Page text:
A goal down at the interval, Neill gambled and swapped John Hollins and Paul Davis for Alan Sunderland and Brian McDermott, as Arsenal moved from a conventional 4-4-2 to a more attacking 4-2-4. It didn’t pay off. The midfield was overrun and Spartak were able to pick them off at will with some scintillating football. They zipped the ball about with a speed and accuracy that Arsenal simply couldn’t deal with.
Spartak doubled their lead on 57 minutes when the impressive Edgar Gess switched play with a superb cross-field pass to Rodionov, who played a one-two with Cherenkov before firing past George Wood. Arsenal were one-dimensional in comparison; their performance perhaps summed up by Kenny Sansom’s poor back-pass to Wood that Cherenkov gleefully intercepted 10 minutes later for Spartak’s third. Highbury fell silent.
The visitors’ one-touch football and movement became a joy to behold. They always managed to find an extra yard of space. Sergei Shavlov’s terrific volley shortly afterwards put them four goals up and, while McDermott did reduce the arrears in the 74th minute, it was too late for Arsenal to mount any sort of comeback. Even their fans showed appreciation for Gess’ smart run and shot that brought Spartak’s fifth.
Chapman pulled one back just before the final whistle, but rather than the chorus of boos that resonated around the Emirates after Saturday’s defeat to Blackburn, almost the entire stadium – stewards and police included – stood to applaud the Spartak players off the pitch.
Chapman is felled by Romantsev on a frustrating evening for Arsenal's forwards
To this day, it remains the biggest home European defeat in the club’s history. Eighteen years later Romantsev led the Spartak side that also inflicted their joint-biggest away European defeat when Arsenal were humbled 4-1 in a Champions League group game at the Luzhniki Stadium.
Spartak were paired with the Dutch side Haarlem in the second round, although the tie became largely irrelevant. Instead, the first leg at the Luzhniki Stadium shall forever be remembered as Russian football’s darkest day.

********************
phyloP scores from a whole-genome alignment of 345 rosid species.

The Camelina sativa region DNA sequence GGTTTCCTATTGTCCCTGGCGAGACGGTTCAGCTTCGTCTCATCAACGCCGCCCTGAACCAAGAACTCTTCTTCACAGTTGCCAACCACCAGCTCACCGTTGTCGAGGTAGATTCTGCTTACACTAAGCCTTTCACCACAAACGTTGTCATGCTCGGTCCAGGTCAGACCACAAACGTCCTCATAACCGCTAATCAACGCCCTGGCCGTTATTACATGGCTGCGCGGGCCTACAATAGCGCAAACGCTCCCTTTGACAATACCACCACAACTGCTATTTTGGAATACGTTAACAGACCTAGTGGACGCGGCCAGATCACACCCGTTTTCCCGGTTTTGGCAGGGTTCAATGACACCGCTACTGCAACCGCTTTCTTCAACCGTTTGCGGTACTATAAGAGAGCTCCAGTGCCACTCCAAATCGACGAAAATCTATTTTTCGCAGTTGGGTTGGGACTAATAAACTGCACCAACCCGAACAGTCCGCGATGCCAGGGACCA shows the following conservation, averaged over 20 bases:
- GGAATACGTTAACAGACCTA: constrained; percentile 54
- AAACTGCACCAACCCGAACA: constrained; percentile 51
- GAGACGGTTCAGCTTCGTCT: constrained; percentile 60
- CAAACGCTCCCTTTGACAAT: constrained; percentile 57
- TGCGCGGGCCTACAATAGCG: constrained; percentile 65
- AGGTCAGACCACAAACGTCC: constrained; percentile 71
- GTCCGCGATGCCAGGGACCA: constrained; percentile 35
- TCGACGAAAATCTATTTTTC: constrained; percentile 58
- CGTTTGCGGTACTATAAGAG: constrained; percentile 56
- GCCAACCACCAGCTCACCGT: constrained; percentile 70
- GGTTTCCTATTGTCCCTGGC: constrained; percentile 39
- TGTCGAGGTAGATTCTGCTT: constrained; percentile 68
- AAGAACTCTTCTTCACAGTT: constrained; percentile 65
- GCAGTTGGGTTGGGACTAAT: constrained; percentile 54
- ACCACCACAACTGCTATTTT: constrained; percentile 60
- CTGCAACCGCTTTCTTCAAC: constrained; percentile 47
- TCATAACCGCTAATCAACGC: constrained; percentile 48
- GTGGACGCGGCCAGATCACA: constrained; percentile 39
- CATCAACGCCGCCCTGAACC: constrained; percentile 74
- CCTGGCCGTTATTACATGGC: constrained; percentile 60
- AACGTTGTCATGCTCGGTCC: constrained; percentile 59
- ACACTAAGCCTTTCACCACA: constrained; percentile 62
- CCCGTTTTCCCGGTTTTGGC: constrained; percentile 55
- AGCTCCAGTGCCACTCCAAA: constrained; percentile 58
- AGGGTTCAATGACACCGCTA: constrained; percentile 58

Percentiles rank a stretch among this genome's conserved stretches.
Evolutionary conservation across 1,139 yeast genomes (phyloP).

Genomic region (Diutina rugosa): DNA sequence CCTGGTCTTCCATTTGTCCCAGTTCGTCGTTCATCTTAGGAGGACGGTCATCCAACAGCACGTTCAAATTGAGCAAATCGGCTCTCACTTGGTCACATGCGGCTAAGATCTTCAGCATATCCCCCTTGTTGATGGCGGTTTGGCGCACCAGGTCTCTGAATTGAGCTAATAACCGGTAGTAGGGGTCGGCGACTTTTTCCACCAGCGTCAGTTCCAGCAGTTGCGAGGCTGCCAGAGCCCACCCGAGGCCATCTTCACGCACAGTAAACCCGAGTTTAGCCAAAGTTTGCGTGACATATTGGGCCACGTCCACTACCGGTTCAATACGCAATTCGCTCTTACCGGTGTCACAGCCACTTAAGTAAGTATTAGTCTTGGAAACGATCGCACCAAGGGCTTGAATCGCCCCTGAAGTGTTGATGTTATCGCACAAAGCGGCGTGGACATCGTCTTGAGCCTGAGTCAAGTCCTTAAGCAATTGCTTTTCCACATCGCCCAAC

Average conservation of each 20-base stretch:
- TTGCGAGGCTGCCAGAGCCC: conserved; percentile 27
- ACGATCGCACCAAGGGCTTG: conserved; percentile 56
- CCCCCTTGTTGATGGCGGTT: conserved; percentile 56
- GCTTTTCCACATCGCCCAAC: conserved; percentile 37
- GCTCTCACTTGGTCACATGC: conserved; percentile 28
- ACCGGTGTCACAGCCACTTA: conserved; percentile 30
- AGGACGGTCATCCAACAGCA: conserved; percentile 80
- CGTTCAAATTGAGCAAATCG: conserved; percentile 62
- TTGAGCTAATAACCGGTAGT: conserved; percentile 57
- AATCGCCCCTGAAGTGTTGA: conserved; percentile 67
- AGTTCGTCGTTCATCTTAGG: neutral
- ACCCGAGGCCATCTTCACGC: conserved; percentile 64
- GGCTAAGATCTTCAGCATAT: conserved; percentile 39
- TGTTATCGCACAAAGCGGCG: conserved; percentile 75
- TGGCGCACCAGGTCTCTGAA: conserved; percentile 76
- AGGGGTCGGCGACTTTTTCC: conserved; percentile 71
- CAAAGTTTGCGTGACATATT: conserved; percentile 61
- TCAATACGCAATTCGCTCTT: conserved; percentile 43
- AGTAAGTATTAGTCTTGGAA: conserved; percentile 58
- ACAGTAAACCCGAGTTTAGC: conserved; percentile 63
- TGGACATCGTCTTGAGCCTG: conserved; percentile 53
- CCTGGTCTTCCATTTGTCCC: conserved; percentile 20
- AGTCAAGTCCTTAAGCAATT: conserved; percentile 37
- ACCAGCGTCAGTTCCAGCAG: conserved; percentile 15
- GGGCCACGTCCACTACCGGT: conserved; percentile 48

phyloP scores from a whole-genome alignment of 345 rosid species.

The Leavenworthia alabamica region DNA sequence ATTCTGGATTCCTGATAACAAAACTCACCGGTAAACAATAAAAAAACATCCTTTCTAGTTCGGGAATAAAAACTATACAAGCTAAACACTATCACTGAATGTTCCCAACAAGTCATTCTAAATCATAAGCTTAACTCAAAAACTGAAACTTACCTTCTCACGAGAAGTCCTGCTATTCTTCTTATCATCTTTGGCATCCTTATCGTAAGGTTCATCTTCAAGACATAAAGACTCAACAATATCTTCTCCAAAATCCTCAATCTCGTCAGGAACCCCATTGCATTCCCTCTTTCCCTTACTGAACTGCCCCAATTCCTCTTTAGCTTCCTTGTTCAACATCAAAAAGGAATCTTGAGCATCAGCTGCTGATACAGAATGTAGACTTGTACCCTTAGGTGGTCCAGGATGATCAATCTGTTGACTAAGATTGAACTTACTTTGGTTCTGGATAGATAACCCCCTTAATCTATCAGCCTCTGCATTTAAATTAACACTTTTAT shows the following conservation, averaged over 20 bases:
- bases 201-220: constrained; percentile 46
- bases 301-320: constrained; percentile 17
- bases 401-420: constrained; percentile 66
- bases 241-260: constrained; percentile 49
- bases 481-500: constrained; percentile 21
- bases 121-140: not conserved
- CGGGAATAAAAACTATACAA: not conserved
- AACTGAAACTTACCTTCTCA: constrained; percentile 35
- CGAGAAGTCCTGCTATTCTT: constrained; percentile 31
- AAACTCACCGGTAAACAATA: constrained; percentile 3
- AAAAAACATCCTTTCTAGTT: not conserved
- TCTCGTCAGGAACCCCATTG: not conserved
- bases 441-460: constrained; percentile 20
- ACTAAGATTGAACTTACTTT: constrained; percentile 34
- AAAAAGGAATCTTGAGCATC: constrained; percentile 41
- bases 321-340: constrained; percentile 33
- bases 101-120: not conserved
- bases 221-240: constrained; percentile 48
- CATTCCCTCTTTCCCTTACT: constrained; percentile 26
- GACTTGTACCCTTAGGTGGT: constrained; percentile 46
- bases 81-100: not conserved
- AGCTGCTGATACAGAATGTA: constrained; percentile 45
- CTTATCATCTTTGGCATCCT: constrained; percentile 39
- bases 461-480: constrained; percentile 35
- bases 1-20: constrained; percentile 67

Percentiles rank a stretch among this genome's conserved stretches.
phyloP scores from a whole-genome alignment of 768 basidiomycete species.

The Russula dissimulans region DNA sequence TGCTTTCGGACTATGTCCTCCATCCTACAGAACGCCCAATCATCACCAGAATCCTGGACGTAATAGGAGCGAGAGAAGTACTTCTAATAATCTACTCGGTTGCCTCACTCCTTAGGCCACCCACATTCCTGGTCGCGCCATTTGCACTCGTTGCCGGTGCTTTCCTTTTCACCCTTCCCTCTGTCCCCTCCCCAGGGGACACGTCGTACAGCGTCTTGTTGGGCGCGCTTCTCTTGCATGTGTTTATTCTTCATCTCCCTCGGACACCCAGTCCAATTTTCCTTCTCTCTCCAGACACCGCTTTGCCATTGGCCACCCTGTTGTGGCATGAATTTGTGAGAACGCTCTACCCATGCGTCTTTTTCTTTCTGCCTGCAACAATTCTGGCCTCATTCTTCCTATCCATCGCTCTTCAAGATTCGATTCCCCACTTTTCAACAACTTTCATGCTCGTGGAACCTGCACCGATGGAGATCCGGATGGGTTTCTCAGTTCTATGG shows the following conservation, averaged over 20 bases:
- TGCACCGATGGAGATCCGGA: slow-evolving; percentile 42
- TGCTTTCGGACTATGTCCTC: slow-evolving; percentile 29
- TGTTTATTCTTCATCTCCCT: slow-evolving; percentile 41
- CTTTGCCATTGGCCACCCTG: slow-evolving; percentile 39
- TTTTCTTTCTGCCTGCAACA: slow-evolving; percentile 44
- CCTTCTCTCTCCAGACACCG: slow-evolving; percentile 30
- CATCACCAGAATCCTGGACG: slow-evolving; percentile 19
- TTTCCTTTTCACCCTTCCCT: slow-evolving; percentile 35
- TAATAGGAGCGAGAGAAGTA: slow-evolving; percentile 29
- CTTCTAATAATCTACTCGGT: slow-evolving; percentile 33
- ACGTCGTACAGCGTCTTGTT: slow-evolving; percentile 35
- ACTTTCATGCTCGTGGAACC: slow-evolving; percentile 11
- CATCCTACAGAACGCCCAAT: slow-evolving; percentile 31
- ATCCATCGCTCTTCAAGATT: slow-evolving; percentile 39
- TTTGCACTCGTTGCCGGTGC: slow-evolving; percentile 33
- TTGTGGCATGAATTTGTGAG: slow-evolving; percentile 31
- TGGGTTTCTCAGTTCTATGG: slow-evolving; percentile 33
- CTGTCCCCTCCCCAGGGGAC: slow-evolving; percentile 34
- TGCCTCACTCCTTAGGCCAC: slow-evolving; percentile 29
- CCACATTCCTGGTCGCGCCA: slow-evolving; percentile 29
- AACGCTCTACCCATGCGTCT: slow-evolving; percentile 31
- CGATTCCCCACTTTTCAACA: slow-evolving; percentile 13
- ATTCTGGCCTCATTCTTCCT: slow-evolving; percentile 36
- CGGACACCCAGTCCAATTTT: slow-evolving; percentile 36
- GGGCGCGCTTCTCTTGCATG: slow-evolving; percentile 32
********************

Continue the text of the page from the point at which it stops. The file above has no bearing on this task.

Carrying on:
On 20 October just 15,000 supporters – all put into the eastern sector by authorities – braved the wintery weather to supporter their team. Many would never return home.
With Spartak leading 1-0 and the match petering out, fans began filing out of the stadium, only for Shvetsov to double their lead with 20 seconds remaining. “I wish I hadn't scored,” he would later say.
The departing crowd descending the slippery steps heard the cheers and attempted to rush back into the stadium, creating panic as people lost their footing in the dark. Soviet authorities listed the dead at 66 in the crush, although the tragedy was somewhat hushed up and the real figure lies somewhere closer to 350. Not until the final days of the Soviet Union did some semblance of the truth emerge.
Spartak won the tie, but were knocked out by Valencia in the next round. Arsenal posted their worst league position of Neill’s seven-year tenure, 10th, and eventually he was sacked in December 1983. Don Howe came in and steadied things – Tony Adams made his debut that season – plus David Dein joined the club. After Howe left three years later, George Graham was appointed manager and, aside from leading Arsenal to a first league title since his playing days at the club, arguably laid the foundations for future success.
Arsenal 2-5 Spartak Moscow (agg 4-8); Uefa cup, first round second leg (29 September 1982).Arsenal George Wood, John Hollins (Alan Sunderland 46’), Kenny Sansom, Bryan Talbot, David O’Leary, Chris Whyte, Paul Davis (Brian McDermott 46’), Stewart Robson, Lee Chapman, Tony Woodcock, Graham Rix.Goals: McDermott 74’, Chapman 90’.Spartak Moscow Rinat Dasaev (Aleksei Prudnikov 80’), Vladimir Sochnov, Boris Pozdnyakov, Vladimir Shcherbak, Oleg Romantsev, Sergei Shavlov, Sergei Shvetsov, Edgar Gess (Yevgeni Kuznetsov 80’), Yuri Gavrilov, Fedor Cherenkov, Sergei Rodionov. Goals: Shvetsov 27’, Rodionov 56’, Cherenkov 66’, Shavlov 71’, Gess 77’.